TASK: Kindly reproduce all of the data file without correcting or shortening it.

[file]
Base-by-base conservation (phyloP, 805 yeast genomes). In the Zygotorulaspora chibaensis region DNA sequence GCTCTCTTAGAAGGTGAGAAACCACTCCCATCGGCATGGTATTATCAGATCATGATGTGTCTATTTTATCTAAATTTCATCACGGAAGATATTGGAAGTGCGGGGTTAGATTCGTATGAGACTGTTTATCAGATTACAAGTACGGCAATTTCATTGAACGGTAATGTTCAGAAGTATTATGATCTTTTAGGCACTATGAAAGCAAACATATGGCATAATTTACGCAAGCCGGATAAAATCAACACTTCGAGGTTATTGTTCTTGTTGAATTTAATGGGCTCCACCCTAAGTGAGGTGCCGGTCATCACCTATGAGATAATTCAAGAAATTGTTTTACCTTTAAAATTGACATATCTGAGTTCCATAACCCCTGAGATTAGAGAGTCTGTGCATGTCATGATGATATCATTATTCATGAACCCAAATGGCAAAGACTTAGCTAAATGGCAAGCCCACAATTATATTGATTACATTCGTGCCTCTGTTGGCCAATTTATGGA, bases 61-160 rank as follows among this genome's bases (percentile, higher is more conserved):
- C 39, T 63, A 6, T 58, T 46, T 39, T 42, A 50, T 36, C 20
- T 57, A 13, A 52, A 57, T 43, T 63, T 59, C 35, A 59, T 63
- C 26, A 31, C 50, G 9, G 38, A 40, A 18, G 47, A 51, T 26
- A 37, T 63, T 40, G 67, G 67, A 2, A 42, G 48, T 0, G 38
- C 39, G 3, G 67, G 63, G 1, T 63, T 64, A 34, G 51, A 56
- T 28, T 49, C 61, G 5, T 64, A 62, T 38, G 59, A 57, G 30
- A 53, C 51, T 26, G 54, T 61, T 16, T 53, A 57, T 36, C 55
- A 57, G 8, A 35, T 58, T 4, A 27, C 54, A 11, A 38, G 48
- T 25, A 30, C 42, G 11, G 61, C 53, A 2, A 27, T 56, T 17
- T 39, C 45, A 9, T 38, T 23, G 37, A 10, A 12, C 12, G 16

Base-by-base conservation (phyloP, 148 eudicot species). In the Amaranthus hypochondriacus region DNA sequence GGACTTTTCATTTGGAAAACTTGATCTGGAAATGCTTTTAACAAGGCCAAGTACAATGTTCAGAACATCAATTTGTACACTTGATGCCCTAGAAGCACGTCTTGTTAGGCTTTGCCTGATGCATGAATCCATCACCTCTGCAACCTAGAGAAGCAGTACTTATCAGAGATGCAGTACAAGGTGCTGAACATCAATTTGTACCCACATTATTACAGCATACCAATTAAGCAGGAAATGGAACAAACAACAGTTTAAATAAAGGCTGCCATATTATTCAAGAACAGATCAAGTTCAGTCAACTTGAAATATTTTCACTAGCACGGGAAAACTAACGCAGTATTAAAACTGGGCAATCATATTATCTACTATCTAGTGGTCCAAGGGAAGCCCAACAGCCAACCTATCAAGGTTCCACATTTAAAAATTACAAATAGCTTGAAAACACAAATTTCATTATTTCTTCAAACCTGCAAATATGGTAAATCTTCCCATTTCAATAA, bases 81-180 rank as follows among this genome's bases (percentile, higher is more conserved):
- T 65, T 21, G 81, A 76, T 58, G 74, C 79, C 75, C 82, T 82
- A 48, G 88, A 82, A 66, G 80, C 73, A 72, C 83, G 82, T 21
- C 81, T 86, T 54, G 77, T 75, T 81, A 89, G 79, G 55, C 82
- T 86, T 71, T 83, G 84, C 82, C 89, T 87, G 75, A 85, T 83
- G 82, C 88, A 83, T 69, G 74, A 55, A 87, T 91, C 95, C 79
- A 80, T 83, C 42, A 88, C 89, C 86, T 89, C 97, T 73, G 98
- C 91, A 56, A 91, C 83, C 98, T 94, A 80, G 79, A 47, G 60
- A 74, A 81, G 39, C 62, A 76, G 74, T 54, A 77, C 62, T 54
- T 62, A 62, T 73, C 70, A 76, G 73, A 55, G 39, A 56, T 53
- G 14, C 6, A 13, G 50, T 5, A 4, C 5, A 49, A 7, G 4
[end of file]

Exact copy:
Base-by-base conservation (phyloP, 805 yeast genomes). In the Zygotorulaspora chibaensis region DNA sequence GCTCTCTTAGAAGGTGAGAAACCACTCCCATCGGCATGGTATTATCAGATCATGATGTGTCTATTTTATCTAAATTTCATCACGGAAGATATTGGAAGTGCGGGGTTAGATTCGTATGAGACTGTTTATCAGATTACAAGTACGGCAATTTCATTGAACGGTAATGTTCAGAAGTATTATGATCTTTTAGGCACTATGAAAGCAAACATATGGCATAATTTACGCAAGCCGGATAAAATCAACACTTCGAGGTTATTGTTCTTGTTGAATTTAATGGGCTCCACCCTAAGTGAGGTGCCGGTCATCACCTATGAGATAATTCAAGAAATTGTTTTACCTTTAAAATTGACATATCTGAGTTCCATAACCCCTGAGATTAGAGAGTCTGTGCATGTCATGATGATATCATTATTCATGAACCCAAATGGCAAAGACTTAGCTAAATGGCAAGCCCACAATTATATTGATTACATTCGTGCCTCTGTTGGCCAATTTATGGA, bases 61-160 rank as follows among this genome's bases (percentile, higher is more conserved):
- C 39, T 63, A 6, T 58, T 46, T 39, T 42, A 50, T 36, C 20
- T 57, A 13, A 52, A 57, T 43, T 63, T 59, C 35, A 59, T 63
- C 26, A 31, C 50, G 9, G 38, A 40, A 18, G 47, A 51, T 26
- A 37, T 63, T 40, G 67, G 67, A 2, A 42, G 48, T 0, G 38
- C 39, G 3, G 67, G 63, G 1, T 63, T 64, A 34, G 51, A 56
- T 28, T 49, C 61, G 5, T 64, A 62, T 38, G 59, A 57, G 30
- A 53, C 51, T 26, G 54, T 61, T 16, T 53, A 57, T 36, C 55
- A 57, G 8, A 35, T 58, T 4, A 27, C 54, A 11, A 38, G 48
- T 25, A 30, C 42, G 11, G 61, C 53, A 2, A 27, T 56, T 17
- T 39, C 45, A 9, T 38, T 23, G 37, A 10, A 12, C 12, G 16

Base-by-base conservation (phyloP, 148 eudicot species). In the Amaranthus hypochondriacus region DNA sequence GGACTTTTCATTTGGAAAACTTGATCTGGAAATGCTTTTAACAAGGCCAAGTACAATGTTCAGAACATCAATTTGTACACTTGATGCCCTAGAAGCACGTCTTGTTAGGCTTTGCCTGATGCATGAATCCATCACCTCTGCAACCTAGAGAAGCAGTACTTATCAGAGATGCAGTACAAGGTGCTGAACATCAATTTGTACCCACATTATTACAGCATACCAATTAAGCAGGAAATGGAACAAACAACAGTTTAAATAAAGGCTGCCATATTATTCAAGAACAGATCAAGTTCAGTCAACTTGAAATATTTTCACTAGCACGGGAAAACTAACGCAGTATTAAAACTGGGCAATCATATTATCTACTATCTAGTGGTCCAAGGGAAGCCCAACAGCCAACCTATCAAGGTTCCACATTTAAAAATTACAAATAGCTTGAAAACACAAATTTCATTATTTCTTCAAACCTGCAAATATGGTAAATCTTCCCATTTCAATAA, bases 81-180 rank as follows among this genome's bases (percentile, higher is more conserved):
- T 65, T 21, G 81, A 76, T 58, G 74, C 79, C 75, C 82, T 82
- A 48, G 88, A 82, A 66, G 80, C 73, A 72, C 83, G 82, T 21
- C 81, T 86, T 54, G 77, T 75, T 81, A 89, G 79, G 55, C 82
- T 86, T 71, T 83, G 84, C 82, C 89, T 87, G 75, A 85, T 83
- G 82, C 88, A 83, T 69, G 74, A 55, A 87, T 91, C 95, C 79
- A 80, T 83, C 42, A 88, C 89, C 86, T 89, C 97, T 73, G 98
- C 91, A 56, A 91, C 83, C 98, T 94, A 80, G 79, A 47, G 60
- A 74, A 81, G 39, C 62, A 76, G 74, T 54, A 77, C 62, T 54
- T 62, A 62, T 73, C 70, A 76, G 73, A 55, G 39, A 56, T 53
- G 14, C 6, A 13, G 50, T 5, A 4, C 5, A 49, A 7, G 4